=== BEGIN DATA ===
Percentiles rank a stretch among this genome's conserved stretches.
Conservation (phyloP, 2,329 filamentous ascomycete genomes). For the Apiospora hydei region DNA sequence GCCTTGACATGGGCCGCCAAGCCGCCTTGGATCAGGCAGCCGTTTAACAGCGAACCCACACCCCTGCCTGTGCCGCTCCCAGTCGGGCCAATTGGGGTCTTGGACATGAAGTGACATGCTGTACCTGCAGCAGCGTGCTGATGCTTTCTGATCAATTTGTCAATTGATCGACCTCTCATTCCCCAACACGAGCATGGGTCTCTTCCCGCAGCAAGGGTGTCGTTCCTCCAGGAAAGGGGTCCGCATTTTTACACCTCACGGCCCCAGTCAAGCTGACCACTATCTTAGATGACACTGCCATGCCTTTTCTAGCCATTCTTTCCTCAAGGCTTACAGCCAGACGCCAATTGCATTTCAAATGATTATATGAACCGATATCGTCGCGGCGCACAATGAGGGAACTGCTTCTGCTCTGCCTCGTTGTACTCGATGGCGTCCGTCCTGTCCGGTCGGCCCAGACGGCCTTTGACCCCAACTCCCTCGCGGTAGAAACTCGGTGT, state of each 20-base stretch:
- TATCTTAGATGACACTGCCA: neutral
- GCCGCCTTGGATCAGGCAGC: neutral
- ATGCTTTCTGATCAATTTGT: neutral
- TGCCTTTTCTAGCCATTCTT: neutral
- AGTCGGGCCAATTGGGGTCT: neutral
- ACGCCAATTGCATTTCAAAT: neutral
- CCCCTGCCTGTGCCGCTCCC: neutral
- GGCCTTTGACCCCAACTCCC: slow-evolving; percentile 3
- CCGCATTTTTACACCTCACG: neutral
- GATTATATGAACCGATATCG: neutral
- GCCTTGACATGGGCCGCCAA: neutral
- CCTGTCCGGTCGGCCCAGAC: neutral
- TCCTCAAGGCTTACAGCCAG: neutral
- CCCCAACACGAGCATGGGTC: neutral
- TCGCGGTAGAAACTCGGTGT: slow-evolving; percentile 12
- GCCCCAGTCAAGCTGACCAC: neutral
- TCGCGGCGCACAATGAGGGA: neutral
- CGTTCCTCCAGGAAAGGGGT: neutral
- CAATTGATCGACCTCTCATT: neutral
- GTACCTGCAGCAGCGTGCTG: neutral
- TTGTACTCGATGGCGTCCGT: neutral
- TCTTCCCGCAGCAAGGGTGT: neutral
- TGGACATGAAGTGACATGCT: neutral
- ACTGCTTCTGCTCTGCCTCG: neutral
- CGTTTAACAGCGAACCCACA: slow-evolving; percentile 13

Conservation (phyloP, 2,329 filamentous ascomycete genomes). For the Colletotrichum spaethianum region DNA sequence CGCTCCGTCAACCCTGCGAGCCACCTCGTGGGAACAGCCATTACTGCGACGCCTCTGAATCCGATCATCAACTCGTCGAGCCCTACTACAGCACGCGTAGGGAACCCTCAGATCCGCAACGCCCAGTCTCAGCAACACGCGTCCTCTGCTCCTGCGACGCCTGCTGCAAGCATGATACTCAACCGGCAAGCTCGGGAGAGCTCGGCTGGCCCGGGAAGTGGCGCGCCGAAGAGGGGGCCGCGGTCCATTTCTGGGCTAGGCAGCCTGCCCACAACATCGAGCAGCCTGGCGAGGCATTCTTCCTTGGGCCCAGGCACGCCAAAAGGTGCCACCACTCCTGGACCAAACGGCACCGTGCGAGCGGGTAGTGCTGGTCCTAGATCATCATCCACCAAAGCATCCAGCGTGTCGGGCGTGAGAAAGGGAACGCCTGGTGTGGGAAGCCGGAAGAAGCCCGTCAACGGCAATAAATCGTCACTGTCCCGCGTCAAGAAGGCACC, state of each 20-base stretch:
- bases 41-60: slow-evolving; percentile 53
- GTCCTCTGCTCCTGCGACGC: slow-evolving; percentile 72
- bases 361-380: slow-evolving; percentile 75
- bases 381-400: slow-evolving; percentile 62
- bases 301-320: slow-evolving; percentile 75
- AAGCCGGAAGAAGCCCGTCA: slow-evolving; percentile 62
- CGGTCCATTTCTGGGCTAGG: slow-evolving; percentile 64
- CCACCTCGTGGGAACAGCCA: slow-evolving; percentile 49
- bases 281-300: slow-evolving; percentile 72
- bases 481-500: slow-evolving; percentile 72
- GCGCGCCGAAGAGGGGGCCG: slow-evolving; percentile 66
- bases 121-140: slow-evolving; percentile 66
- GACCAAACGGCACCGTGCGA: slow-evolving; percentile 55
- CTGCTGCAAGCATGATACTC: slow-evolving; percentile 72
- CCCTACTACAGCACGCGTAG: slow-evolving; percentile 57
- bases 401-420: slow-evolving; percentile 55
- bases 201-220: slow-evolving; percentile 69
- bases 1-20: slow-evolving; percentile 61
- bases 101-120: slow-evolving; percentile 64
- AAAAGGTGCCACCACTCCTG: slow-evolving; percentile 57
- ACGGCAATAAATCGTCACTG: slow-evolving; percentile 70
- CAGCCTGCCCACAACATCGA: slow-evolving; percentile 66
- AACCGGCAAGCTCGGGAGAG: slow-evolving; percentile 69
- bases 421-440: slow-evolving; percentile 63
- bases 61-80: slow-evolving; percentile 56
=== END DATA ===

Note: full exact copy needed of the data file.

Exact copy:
Percentiles rank a stretch among this genome's conserved stretches.
Conservation (phyloP, 2,329 filamentous ascomycete genomes). For the Apiospora hydei region DNA sequence GCCTTGACATGGGCCGCCAAGCCGCCTTGGATCAGGCAGCCGTTTAACAGCGAACCCACACCCCTGCCTGTGCCGCTCCCAGTCGGGCCAATTGGGGTCTTGGACATGAAGTGACATGCTGTACCTGCAGCAGCGTGCTGATGCTTTCTGATCAATTTGTCAATTGATCGACCTCTCATTCCCCAACACGAGCATGGGTCTCTTCCCGCAGCAAGGGTGTCGTTCCTCCAGGAAAGGGGTCCGCATTTTTACACCTCACGGCCCCAGTCAAGCTGACCACTATCTTAGATGACACTGCCATGCCTTTTCTAGCCATTCTTTCCTCAAGGCTTACAGCCAGACGCCAATTGCATTTCAAATGATTATATGAACCGATATCGTCGCGGCGCACAATGAGGGAACTGCTTCTGCTCTGCCTCGTTGTACTCGATGGCGTCCGTCCTGTCCGGTCGGCCCAGACGGCCTTTGACCCCAACTCCCTCGCGGTAGAAACTCGGTGT, state of each 20-base stretch:
- TATCTTAGATGACACTGCCA: neutral
- GCCGCCTTGGATCAGGCAGC: neutral
- ATGCTTTCTGATCAATTTGT: neutral
- TGCCTTTTCTAGCCATTCTT: neutral
- AGTCGGGCCAATTGGGGTCT: neutral
- ACGCCAATTGCATTTCAAAT: neutral
- CCCCTGCCTGTGCCGCTCCC: neutral
- GGCCTTTGACCCCAACTCCC: slow-evolving; percentile 3
- CCGCATTTTTACACCTCACG: neutral
- GATTATATGAACCGATATCG: neutral
- GCCTTGACATGGGCCGCCAA: neutral
- CCTGTCCGGTCGGCCCAGAC: neutral
- TCCTCAAGGCTTACAGCCAG: neutral
- CCCCAACACGAGCATGGGTC: neutral
- TCGCGGTAGAAACTCGGTGT: slow-evolving; percentile 12
- GCCCCAGTCAAGCTGACCAC: neutral
- TCGCGGCGCACAATGAGGGA: neutral
- CGTTCCTCCAGGAAAGGGGT: neutral
- CAATTGATCGACCTCTCATT: neutral
- GTACCTGCAGCAGCGTGCTG: neutral
- TTGTACTCGATGGCGTCCGT: neutral
- TCTTCCCGCAGCAAGGGTGT: neutral
- TGGACATGAAGTGACATGCT: neutral
- ACTGCTTCTGCTCTGCCTCG: neutral
- CGTTTAACAGCGAACCCACA: slow-evolving; percentile 13

Conservation (phyloP, 2,329 filamentous ascomycete genomes). For the Colletotrichum spaethianum region DNA sequence CGCTCCGTCAACCCTGCGAGCCACCTCGTGGGAACAGCCATTACTGCGACGCCTCTGAATCCGATCATCAACTCGTCGAGCCCTACTACAGCACGCGTAGGGAACCCTCAGATCCGCAACGCCCAGTCTCAGCAACACGCGTCCTCTGCTCCTGCGACGCCTGCTGCAAGCATGATACTCAACCGGCAAGCTCGGGAGAGCTCGGCTGGCCCGGGAAGTGGCGCGCCGAAGAGGGGGCCGCGGTCCATTTCTGGGCTAGGCAGCCTGCCCACAACATCGAGCAGCCTGGCGAGGCATTCTTCCTTGGGCCCAGGCACGCCAAAAGGTGCCACCACTCCTGGACCAAACGGCACCGTGCGAGCGGGTAGTGCTGGTCCTAGATCATCATCCACCAAAGCATCCAGCGTGTCGGGCGTGAGAAAGGGAACGCCTGGTGTGGGAAGCCGGAAGAAGCCCGTCAACGGCAATAAATCGTCACTGTCCCGCGTCAAGAAGGCACC, state of each 20-base stretch:
- bases 41-60: slow-evolving; percentile 53
- GTCCTCTGCTCCTGCGACGC: slow-evolving; percentile 72
- bases 361-380: slow-evolving; percentile 75
- bases 381-400: slow-evolving; percentile 62
- bases 301-320: slow-evolving; percentile 75
- AAGCCGGAAGAAGCCCGTCA: slow-evolving; percentile 62
- CGGTCCATTTCTGGGCTAGG: slow-evolving; percentile 64
- CCACCTCGTGGGAACAGCCA: slow-evolving; percentile 49
- bases 281-300: slow-evolving; percentile 72
- bases 481-500: slow-evolving; percentile 72
- GCGCGCCGAAGAGGGGGCCG: slow-evolving; percentile 66
- bases 121-140: slow-evolving; percentile 66
- GACCAAACGGCACCGTGCGA: slow-evolving; percentile 55
- CTGCTGCAAGCATGATACTC: slow-evolving; percentile 72
- CCCTACTACAGCACGCGTAG: slow-evolving; percentile 57
- bases 401-420: slow-evolving; percentile 55
- bases 201-220: slow-evolving; percentile 69
- bases 1-20: slow-evolving; percentile 61
- bases 101-120: slow-evolving; percentile 64
- AAAAGGTGCCACCACTCCTG: slow-evolving; percentile 57
- ACGGCAATAAATCGTCACTG: slow-evolving; percentile 70
- CAGCCTGCCCACAACATCGA: slow-evolving; percentile 66
- AACCGGCAAGCTCGGGAGAG: slow-evolving; percentile 69
- bases 421-440: slow-evolving; percentile 63
- bases 61-80: slow-evolving; percentile 56